India’s Aarogya Setu — “bridge to health” —contact-tracing app was one of those that came under fire over privacy concerns early on. Now the app has been downloaded by 150 million of India’s some 500 million smartphone users, sometimes compulsorily, with officials saying that the data has been help track existing hotspots and predict where the next ones would emerge.
India is no stranger to rolling out massive tech solutions to the “one-sixth of humanity” that resides within its borders, said Consul General Swati Kulkarni. More than a billion people are registered with a biometric identification system known as Aadhaar, another system that has faced its share of controversy, while more than 300 million bank accounts have been created through a government enrollment drive in the last few years.
India is now facing the third largest outbreak of the coronavirus in the world behind the U.S. and Brazil, with more than 2.2 million cases. That’s despite a lockdown that spanned more than two months was plagued with early problems as millions of migrant workers headed home, stoking fears they would bring the virus into rural areas. Most major outbreaks have been concentrated in larger urban centers like Delhi, Mumbai and Chennai.
Since lockdown measures were lifted, cases have spiked, but Ms. Kulkarni believes the early moves by the government helped buy vital time for India to develop the app, prepare hospitals, create an “indigenous” antigen testing kit and ramp up factories making personal protective equipment.
She added that Prime Minister Narendra Modi quickly embraced video-conferencing solutions that enabled him to confer with chief ministers and keep tabs on the response in hard-hit states like Maharashtra.
“Within the framework of democratic and federal polity, the people responded overwhelmingly, that what government is doing is best for them, that it is for public good, for the health of their near and dear ones,” she said of the lockdown.
India’s recovery rates have been high and its death rates, at least as reported, have been relatively low per capita compared to other similarly hard-hit countries, she said. On another call with chief ministers Aug. 11, Mr. Modi noted that 80 percent of the active cases in the country are concentrated in 10 states.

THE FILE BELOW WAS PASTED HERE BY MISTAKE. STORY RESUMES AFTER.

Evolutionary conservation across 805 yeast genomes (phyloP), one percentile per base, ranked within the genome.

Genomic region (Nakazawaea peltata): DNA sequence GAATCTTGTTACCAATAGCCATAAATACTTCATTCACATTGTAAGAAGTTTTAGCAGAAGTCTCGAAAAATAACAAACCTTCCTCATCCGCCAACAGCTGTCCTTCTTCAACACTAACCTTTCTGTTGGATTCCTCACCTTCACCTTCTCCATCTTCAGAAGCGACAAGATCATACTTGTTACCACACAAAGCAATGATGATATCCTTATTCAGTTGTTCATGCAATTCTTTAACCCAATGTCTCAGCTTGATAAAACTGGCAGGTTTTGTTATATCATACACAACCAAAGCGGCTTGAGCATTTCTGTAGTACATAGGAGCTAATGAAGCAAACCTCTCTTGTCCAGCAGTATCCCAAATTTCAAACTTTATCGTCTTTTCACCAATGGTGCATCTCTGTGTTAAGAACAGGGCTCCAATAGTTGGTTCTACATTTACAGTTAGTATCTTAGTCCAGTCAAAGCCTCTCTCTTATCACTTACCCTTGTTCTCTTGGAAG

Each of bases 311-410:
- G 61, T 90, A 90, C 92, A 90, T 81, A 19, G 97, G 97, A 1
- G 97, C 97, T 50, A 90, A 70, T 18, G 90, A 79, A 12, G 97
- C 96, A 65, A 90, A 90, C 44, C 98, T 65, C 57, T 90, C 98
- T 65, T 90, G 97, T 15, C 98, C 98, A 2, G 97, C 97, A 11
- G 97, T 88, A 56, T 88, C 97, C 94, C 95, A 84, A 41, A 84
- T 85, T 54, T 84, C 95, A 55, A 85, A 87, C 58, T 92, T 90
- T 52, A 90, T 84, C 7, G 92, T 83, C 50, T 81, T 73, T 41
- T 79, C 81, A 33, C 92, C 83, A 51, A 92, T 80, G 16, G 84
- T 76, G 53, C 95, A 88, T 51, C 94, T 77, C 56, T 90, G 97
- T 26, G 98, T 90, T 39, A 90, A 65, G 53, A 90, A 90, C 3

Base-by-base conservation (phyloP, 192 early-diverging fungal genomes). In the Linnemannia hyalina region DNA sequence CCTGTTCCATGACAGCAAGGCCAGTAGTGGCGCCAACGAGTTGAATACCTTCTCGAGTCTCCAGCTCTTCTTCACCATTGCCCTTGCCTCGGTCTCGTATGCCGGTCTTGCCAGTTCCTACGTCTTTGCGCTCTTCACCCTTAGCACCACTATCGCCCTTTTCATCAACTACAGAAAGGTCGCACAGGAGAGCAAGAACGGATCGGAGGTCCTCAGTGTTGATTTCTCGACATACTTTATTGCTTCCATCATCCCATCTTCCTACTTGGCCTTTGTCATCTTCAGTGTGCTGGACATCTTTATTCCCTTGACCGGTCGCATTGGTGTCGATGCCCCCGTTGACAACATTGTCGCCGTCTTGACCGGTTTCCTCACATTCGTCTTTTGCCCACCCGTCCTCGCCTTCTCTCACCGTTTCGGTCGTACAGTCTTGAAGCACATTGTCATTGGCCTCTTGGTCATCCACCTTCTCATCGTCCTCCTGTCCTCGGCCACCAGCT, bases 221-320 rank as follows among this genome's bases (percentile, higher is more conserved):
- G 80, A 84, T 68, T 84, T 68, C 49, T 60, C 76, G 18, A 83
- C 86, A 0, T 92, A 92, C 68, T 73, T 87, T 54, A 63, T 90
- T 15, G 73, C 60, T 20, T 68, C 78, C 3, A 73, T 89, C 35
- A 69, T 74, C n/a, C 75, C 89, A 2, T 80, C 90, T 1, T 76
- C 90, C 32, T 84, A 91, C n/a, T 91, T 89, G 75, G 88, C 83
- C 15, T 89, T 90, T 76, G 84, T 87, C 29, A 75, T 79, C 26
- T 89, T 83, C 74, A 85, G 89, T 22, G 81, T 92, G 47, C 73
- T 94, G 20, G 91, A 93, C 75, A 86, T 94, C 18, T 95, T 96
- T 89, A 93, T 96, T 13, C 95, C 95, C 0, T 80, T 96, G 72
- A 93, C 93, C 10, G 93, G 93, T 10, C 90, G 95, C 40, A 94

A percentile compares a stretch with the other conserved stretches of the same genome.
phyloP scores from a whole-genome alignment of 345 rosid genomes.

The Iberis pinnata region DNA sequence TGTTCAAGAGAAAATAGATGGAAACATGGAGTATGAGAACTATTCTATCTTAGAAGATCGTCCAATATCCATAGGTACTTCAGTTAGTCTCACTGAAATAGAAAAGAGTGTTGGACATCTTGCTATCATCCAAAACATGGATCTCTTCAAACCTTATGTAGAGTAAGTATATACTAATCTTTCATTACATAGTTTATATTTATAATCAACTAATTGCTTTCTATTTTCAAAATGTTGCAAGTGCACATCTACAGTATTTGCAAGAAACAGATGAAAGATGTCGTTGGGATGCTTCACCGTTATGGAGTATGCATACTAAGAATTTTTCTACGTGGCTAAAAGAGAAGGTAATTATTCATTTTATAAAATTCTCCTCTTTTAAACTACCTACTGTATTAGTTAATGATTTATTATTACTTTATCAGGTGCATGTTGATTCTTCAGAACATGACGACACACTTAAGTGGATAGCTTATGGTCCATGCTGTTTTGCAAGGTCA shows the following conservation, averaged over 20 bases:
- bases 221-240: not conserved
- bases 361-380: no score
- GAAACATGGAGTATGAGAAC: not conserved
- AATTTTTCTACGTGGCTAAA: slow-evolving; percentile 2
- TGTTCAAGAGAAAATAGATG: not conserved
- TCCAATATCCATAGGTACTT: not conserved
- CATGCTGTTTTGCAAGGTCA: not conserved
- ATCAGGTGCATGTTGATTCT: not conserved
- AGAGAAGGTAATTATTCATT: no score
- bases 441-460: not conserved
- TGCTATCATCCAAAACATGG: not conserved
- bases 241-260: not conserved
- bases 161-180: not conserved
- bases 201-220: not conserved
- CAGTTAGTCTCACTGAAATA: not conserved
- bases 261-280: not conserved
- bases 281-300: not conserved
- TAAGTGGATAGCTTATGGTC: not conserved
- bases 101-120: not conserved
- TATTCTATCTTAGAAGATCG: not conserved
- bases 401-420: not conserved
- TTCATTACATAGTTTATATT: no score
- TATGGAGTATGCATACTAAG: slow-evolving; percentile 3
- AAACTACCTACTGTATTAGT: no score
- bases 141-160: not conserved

Cases may be climbing broadly overall — the one-day total Aug. 13 was 63,000-plus — much of India is “walking towards normalcy,” Ms. Kulkarni said, despite facing the prospect of its first recession in decades. More than $270 billion in stimulus, about 10 percent of GDP, has been pumped into the economy, with a particular emphasis on small business.
The government has also been taking the time to institute more reforms to attract investors, especially those looking for a manufacturing alternative to China.
Indonesia and Korea see similar opportunities, their representatives said.
Ms. Yuliana said in 2019 Georgia accounted for nearly 6 percent of U.S. trade with Indonesia, bringing in vegetable oil, furniture, apparel, rubber and many other commodities from the country. U.S.-China tensions have helped Indonesia re-position itself, with 20 companies looking to set up alternative factories in Central Java once the pandemic subsidies.
“Our collaboration with the United States is getting stronger, especially in response to the COVID-pandemic,” she said, noting that 100 of 1,000 donated ventilators pledged by the United States have arrived in the country.
Mr. Lee of Korea doubted the COVID-19 crisis would dent interest in Georgia from Korean firms, which have poured billions into the state in recent years.
All three countries are limiting foreign travel in some way, but Indonesia and Korea are carving out exemptions for business travelers who need to attend to their companies’ operations.
To view a recording of the wide-ranging Consular Conversation, buy a Consular Conversations Annual Pass, which for $40 provides benefits for virtual events, plus access to all monthly luncheons with diplomats Global Atlanta hosts in 2021 when in-person events return.
View an example of a similar event below: COVID Consular Conversations: Americas Edition with the consuls general of Argentina, Canada and Costa Rica
For business inquiries related to the Indonesia, India and Korea, the consulates have provided the following contacts: